Examining Colors and Graphics in Facebook Marketplace Ads

This is a guest post by Craig Robinson.

When creating marketplace ads to promote your brand and products on Facebook, the list of ways to obtain success is exceedingly long. Most tips you read touch on different ways to engage, different calls of action, different audiences to target for likes and overall fans, and a thousand other dos of the marketplace system.

That’s all approaching things from a marketer’s standpoint. But what about from a psychological standpoint?

facebook-ads

Take the colors you’re using in your ads as a great example. Colors used can actually make or break your entire campaign. Although you may not realize it, people have a strong physiological response to different colors, and using the wrong combination of colors in your graphic-based ads can be a death sentence in Facebook marketing.

A Refresher Course on Colors

You probably learned a lot about colors early in your schooling, but a refresher course could never hurt. So let’s start out with the three basic colors: Red, blue and yellow. Now, of course, these are primary colors, with all other colors created by combining two or three of the primary colors.

For secondary colors, you have green, orange and violet. These brighter colors can be mixed with the primary colors to create the remaining set of colors, the tertiary colors. And of all the colors created by these combinations, you can reach a literal infinite number of colors by adjusting the value, saturation or hue of the colors selected.

This is obviously a quick summary of all colors and how to get there. And this is just the traditional model we learned at school. Today, many refer to the CYMC color model and the RGB color model. But whatever model we choose, the important aspect is how we feel when looking at them.

Good Examples to Use, Bad Examples to Avoid

Next up, we’ll go over color combinations and how a certain color may help or hurt your Marketplace ads.

Kids Products

Let’s say that you’re attempting to market your brand to kids or to their parents. Since it’s kid-specific, you need to play to a child’s choice of colors and use simple primary colors. Look at different Lego ads and even something like Transformers. You will notice very simple colors used. You want to avoid anything that’s overly bright and commanding.

Exciting Products

If you want your ad to evoke excitement, this is where brighter, bolder colors come into play. Using brighter shades of reds and greens and yellows make products feel fun. For a great example of this, just check out any popular ad for an ATV (All-Terrain Vehicle). You will see exciting colors, not bland or darker colors.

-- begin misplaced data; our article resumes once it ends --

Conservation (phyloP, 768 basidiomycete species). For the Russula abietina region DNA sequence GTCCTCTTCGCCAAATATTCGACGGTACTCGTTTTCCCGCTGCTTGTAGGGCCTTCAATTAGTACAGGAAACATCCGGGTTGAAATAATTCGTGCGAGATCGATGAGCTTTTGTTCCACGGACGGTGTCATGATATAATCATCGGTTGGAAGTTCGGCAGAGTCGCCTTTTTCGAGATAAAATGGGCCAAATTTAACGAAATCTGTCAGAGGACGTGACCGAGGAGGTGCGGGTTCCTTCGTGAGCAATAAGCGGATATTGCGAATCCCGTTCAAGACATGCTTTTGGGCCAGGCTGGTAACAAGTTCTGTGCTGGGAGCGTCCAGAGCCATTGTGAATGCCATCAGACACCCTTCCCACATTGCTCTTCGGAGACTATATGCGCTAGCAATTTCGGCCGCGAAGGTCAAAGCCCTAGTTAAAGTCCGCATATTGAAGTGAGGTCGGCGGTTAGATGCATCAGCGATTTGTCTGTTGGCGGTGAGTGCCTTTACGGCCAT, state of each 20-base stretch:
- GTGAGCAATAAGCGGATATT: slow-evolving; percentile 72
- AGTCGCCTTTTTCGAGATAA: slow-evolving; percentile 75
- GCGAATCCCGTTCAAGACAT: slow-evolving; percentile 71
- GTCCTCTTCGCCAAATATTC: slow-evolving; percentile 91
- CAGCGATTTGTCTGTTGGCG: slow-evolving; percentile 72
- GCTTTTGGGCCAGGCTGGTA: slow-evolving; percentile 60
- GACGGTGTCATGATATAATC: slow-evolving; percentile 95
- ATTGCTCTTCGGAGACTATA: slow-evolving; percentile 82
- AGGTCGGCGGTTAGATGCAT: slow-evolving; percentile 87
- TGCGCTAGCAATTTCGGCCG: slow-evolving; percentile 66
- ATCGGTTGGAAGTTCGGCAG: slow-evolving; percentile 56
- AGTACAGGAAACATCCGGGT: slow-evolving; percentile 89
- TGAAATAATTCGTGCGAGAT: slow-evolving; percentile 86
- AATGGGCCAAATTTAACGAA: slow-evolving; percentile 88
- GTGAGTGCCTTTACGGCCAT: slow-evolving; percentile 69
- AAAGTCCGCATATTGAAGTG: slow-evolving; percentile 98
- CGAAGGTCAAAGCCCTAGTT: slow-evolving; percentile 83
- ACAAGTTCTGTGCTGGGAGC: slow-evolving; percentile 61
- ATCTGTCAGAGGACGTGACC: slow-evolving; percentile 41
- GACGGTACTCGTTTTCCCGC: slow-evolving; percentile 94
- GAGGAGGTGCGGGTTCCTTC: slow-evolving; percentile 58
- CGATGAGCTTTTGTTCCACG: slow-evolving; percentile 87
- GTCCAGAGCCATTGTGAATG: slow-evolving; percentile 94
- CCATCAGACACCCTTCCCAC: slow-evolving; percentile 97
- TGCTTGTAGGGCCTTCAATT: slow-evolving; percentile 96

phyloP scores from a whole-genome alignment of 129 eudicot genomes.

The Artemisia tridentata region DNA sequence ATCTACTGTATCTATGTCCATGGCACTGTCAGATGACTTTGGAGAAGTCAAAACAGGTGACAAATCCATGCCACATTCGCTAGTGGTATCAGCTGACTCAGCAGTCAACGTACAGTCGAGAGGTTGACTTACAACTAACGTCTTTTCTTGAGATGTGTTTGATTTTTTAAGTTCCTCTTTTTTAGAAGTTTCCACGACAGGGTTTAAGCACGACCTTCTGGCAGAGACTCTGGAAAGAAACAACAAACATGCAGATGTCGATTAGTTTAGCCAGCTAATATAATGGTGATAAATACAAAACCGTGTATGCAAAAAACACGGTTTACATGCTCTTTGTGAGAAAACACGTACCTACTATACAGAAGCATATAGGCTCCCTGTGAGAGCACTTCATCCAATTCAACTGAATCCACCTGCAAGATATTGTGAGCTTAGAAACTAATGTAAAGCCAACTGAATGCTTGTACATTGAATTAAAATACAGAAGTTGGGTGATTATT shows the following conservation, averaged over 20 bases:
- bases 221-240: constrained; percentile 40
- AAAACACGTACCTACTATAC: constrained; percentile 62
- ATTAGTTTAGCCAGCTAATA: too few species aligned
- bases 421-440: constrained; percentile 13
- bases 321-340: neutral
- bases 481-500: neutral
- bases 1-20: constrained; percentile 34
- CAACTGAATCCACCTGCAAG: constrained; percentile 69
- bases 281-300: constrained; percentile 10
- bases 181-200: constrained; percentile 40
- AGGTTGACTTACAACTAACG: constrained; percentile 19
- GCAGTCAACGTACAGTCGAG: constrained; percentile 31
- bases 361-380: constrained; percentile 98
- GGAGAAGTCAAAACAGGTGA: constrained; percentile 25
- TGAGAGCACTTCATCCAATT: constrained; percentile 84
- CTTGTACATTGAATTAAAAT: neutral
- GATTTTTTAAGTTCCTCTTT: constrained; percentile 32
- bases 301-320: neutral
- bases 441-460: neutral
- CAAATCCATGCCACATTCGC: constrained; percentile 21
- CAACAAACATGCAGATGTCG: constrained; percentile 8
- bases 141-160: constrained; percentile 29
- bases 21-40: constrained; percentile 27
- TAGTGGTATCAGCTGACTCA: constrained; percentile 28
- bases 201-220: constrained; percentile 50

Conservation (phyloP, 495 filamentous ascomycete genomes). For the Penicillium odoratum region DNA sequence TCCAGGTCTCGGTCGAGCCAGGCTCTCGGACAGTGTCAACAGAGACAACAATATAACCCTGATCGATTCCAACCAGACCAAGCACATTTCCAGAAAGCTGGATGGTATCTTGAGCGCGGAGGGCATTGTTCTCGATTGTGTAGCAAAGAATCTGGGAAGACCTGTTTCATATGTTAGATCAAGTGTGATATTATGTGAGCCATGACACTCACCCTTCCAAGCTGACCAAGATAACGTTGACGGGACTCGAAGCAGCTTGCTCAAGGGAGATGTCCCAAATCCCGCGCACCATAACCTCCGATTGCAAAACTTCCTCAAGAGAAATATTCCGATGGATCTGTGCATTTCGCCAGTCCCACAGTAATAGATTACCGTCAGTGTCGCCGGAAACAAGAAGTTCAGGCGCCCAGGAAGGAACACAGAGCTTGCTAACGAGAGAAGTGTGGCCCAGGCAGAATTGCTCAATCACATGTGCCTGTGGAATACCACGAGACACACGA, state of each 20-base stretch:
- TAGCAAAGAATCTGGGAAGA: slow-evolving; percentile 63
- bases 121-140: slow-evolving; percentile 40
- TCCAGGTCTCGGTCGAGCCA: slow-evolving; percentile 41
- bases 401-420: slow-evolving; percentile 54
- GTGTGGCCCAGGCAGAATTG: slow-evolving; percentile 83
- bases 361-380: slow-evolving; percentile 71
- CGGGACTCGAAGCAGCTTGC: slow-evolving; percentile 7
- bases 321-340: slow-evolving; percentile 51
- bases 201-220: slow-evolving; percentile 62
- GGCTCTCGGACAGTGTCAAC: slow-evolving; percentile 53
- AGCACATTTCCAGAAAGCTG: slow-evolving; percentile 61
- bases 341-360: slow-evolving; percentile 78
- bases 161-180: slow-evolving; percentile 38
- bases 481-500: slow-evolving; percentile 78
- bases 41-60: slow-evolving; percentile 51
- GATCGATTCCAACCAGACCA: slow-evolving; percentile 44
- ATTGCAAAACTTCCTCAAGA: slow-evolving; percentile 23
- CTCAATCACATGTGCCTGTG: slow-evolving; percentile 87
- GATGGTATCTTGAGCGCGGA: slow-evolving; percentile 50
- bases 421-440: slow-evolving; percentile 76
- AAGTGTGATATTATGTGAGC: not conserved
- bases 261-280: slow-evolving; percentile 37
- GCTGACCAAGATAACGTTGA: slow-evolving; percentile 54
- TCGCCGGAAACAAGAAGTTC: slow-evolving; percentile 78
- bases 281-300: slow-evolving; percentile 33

What you earn here in attention and lightness, however, you may lose in authority and seriousness.

An Authoritative Brand

Darker colors really bring power to mind. And the color black is also synonymous with clothes that give a slimming effect. This is why most adult fashion ads always use black or darker colors to promote their ads. For basic purposes though, just remember that black is really the color of power – and the same goes for any bold, dark color.

The clicks you’re attracting when choosing darker, more serious colors are often people interested in your brand and/or your opinion. They don’t expect to find a “funny video” or something along those lines.

This is of course good if you want a serious approach. But a lot of more people watch funny videos compared to reading in-depth analyses, so you might lose in numbers of clicks.

The “Green” Industry

Although you do see a lot of the color green with “green” products, environmentally-conscious people are also very earth-driven people, and thus earthy tones can help to sell an ad in this particular instance.

Avoid commanding or bright colors with any green-related ad. Keep things simple and earthy with the color scheme. Think L.L. Bean’s colors for inspiration.

Evoking Tranquility

If you’re trying to convey something calming, like a type of supplement to soothe anxiety, then you need a middle-of-the-road shade of blue. Blue is a color that really brings tranquility to mind. If you’re selling a product that needs to be seen in a calm light, avoid bright colors or bold colors and keep things hovering around neutral blue.

Obviously, colors aren’t the only thing you need to focus on with Marketplace ads on Facebook. However, there’s not nearly enough people who do focus on color at all, and they ultimately end up conveying the wrong message with their ads. Use this color information to help you create the right ad for the brand you’re promoting.





Genesis Framework

Like the new design? Kikolani uses a theme called Wintersong Pro on the Genesis Framework from StudioPress. It's great design right out of the box, easy to follow installation instructions, and built-in SEO features makes it perfect for professional bloggers.

If you have several websites and blogs powered by WordPress or design websites for others, then you will want the Pro Plus Package. It gives you lifetime access to all of their current 40+ professional designs plus new themes regularly added to their collection for unlimited use on your own websites and blogs as well as your clients' websites and blogs. Learn more about Pro Plus!




Comments

  1. says

    I agree adults actually prefer black and more darker colors. That’s why it’s better to use color which play with normal psychology of your relevant audience. Personally I never give much focus on using any specific colors for Facebook ads, though I tried it keep it simple and authentic. But certainly give it a try in coming ads promotion.
    Aasma just posted Mobile Recharge Software